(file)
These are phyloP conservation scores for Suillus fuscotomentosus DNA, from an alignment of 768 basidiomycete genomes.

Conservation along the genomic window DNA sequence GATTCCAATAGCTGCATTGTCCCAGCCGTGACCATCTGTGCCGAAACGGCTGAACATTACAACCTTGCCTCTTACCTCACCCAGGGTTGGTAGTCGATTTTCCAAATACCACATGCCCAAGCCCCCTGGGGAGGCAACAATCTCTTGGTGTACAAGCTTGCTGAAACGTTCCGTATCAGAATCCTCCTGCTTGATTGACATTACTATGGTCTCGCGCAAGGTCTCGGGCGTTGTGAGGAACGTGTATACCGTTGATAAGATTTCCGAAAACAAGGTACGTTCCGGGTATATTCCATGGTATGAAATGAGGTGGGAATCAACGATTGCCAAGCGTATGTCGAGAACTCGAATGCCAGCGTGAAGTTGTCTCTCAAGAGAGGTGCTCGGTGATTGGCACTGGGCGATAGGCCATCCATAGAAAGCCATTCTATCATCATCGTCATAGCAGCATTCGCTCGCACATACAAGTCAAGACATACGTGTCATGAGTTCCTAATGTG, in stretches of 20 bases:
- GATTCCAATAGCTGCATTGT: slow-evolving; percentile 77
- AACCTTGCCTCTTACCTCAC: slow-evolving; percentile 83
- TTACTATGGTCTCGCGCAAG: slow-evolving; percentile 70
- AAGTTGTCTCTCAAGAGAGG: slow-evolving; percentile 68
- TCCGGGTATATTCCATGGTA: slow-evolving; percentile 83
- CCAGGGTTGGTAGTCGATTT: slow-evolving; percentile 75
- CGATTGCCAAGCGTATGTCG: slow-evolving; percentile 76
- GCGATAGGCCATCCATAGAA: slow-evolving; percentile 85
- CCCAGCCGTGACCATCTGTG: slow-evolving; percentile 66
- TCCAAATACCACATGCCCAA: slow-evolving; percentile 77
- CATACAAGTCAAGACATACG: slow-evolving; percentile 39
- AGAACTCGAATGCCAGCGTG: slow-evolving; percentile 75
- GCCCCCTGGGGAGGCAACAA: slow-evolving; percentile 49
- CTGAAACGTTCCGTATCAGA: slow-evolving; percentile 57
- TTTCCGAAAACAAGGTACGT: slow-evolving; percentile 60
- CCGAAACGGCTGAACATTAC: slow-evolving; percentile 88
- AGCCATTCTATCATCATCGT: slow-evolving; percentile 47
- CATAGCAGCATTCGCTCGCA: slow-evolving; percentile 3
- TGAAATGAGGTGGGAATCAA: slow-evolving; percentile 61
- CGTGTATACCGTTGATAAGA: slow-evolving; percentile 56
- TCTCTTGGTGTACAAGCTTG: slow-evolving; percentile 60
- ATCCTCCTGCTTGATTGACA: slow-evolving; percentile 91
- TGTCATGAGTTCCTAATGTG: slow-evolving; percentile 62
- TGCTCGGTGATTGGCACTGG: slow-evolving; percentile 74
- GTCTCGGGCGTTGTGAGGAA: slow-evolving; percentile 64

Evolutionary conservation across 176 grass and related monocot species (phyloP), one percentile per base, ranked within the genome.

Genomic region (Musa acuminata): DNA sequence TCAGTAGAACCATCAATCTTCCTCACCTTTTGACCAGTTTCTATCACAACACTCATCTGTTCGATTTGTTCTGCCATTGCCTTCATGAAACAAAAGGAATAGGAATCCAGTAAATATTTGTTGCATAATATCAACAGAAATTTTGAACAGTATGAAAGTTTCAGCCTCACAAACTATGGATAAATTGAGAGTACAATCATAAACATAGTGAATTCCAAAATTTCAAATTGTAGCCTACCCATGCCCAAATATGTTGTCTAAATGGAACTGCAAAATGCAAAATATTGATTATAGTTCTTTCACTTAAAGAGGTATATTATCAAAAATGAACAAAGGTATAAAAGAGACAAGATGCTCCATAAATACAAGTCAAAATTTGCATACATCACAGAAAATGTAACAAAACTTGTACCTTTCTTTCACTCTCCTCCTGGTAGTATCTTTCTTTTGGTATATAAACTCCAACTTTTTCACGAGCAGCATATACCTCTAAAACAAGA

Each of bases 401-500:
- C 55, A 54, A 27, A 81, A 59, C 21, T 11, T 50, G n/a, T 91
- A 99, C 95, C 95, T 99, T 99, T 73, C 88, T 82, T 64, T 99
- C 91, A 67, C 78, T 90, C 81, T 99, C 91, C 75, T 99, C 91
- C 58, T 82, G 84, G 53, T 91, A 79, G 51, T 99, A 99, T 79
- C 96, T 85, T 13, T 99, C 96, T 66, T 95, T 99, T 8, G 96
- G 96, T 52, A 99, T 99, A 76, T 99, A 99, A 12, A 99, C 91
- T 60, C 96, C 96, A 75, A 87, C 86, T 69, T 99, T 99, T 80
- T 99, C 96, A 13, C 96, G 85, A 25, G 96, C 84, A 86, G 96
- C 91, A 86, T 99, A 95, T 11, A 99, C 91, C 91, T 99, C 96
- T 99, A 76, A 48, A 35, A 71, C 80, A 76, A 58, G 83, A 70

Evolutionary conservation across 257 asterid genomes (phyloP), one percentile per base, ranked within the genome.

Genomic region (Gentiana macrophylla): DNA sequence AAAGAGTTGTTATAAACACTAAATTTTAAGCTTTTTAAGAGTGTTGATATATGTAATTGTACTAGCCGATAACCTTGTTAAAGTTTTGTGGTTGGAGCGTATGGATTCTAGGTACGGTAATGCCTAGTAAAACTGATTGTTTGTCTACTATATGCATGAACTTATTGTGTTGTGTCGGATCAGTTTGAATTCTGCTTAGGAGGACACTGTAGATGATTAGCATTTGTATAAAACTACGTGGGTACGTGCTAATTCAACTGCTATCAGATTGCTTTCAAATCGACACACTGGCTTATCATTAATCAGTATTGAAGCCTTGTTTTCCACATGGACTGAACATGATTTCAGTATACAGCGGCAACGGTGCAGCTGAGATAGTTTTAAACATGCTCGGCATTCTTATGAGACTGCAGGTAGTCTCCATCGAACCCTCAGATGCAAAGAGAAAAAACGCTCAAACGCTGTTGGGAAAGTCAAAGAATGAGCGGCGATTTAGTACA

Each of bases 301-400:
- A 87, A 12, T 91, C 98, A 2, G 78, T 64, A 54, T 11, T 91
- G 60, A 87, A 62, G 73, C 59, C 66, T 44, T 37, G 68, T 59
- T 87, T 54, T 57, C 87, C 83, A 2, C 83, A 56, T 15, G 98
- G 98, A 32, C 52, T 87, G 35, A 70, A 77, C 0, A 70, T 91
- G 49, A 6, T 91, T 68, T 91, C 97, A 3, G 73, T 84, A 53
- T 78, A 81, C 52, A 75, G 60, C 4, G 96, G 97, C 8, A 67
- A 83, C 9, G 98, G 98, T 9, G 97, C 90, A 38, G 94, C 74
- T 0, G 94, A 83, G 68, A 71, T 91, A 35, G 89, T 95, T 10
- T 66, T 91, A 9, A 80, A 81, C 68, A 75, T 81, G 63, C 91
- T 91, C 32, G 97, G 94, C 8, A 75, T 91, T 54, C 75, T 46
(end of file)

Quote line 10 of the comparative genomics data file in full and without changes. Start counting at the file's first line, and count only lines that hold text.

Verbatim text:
- GCGATAGGCCATCCATAGAA: slow-evolving; percentile 85